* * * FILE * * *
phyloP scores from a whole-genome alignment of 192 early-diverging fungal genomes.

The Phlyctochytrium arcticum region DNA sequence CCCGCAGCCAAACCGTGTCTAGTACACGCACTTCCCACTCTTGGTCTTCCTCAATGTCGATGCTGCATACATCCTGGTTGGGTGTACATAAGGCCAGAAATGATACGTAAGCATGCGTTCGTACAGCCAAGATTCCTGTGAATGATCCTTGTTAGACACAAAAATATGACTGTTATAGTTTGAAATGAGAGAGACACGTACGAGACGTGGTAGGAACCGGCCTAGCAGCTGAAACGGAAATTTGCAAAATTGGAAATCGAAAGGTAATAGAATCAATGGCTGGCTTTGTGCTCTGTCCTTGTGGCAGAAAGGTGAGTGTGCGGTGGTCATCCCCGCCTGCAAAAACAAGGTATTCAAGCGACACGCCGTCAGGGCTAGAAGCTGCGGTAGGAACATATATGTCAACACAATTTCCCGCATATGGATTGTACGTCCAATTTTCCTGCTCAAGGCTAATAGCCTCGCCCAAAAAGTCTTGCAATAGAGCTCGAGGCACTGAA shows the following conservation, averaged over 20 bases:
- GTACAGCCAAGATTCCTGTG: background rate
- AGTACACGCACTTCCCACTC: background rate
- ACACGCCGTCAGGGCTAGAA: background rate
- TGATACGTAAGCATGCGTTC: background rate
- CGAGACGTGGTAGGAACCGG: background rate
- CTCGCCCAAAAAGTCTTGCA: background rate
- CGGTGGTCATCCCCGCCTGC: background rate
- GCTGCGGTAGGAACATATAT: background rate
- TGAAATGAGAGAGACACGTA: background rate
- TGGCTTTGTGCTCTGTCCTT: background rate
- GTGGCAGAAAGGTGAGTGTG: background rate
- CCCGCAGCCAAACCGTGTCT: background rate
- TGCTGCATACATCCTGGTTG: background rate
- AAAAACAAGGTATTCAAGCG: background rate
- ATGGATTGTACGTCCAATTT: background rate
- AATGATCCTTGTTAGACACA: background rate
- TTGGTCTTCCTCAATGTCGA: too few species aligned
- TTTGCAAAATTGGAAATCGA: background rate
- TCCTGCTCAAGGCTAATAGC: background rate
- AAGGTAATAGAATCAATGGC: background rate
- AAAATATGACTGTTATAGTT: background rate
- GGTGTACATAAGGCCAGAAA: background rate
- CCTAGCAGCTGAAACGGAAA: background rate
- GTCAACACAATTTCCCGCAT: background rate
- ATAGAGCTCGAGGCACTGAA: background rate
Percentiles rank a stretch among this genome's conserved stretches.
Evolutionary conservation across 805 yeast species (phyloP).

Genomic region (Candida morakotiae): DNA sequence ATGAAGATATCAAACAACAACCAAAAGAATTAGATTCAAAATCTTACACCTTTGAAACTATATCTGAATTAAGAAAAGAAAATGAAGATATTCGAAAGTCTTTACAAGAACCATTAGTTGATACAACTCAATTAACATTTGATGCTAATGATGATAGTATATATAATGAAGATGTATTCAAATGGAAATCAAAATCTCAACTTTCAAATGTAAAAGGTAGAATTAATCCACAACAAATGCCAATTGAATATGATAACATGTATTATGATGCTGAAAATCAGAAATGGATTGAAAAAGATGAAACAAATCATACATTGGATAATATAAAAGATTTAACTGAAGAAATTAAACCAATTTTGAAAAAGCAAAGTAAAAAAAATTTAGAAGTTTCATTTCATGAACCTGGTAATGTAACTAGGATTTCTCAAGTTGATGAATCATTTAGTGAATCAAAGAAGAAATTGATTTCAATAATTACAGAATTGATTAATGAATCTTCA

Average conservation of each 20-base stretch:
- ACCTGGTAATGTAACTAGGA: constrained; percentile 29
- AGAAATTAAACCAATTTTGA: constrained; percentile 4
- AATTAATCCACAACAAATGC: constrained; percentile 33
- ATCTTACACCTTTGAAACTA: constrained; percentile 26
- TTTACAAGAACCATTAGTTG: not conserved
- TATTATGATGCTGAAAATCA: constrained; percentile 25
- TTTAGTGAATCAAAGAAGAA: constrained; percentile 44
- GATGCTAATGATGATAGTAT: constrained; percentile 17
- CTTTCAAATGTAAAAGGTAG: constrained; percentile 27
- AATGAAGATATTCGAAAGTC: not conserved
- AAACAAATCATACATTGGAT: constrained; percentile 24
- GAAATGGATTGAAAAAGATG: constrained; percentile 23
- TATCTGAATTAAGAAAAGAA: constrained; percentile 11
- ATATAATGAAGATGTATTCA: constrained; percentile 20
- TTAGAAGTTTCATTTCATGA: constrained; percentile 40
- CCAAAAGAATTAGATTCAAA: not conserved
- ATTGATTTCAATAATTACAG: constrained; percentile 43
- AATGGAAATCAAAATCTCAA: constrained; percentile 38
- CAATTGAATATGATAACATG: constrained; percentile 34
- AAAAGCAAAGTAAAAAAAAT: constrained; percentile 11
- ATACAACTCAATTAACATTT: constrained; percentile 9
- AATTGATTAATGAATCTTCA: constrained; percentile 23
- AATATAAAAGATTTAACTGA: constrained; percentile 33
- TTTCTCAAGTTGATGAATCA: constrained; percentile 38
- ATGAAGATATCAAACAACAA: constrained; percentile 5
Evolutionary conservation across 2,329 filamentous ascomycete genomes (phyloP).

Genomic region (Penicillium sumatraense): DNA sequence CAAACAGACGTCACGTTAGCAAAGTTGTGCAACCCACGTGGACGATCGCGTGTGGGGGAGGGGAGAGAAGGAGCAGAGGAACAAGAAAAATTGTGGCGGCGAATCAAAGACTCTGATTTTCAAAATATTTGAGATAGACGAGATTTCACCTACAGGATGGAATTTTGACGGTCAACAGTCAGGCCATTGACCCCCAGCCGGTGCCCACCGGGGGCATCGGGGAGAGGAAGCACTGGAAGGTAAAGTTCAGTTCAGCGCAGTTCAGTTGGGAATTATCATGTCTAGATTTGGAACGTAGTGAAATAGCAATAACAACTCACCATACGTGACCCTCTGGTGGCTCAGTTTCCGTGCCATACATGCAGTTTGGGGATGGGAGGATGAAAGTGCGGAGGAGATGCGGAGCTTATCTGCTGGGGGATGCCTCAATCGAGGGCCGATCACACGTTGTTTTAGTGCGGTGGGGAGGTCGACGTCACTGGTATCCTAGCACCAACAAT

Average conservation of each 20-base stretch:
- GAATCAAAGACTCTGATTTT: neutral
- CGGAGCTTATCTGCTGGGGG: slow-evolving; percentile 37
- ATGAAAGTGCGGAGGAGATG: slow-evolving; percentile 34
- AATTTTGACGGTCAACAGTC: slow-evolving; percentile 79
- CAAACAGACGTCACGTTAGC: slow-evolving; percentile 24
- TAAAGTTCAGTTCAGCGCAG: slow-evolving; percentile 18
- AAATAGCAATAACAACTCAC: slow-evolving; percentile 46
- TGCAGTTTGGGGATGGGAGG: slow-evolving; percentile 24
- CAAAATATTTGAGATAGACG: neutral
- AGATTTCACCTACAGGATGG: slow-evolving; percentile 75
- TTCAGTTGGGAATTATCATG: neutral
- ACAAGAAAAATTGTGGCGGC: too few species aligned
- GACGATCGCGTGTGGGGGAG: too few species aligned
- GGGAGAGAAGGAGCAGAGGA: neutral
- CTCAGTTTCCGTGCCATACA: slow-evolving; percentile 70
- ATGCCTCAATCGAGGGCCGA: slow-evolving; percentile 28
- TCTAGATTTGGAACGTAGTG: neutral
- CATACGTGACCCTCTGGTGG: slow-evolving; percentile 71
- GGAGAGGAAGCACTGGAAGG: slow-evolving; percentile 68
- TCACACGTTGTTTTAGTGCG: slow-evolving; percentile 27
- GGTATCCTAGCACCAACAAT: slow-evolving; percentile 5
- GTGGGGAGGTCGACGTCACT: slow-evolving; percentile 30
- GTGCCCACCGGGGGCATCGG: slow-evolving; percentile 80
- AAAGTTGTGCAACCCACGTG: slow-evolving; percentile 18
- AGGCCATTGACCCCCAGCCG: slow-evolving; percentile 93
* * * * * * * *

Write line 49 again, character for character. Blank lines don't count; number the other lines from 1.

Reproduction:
- AATGGAAATCAAAATCTCAA: constrained; percentile 38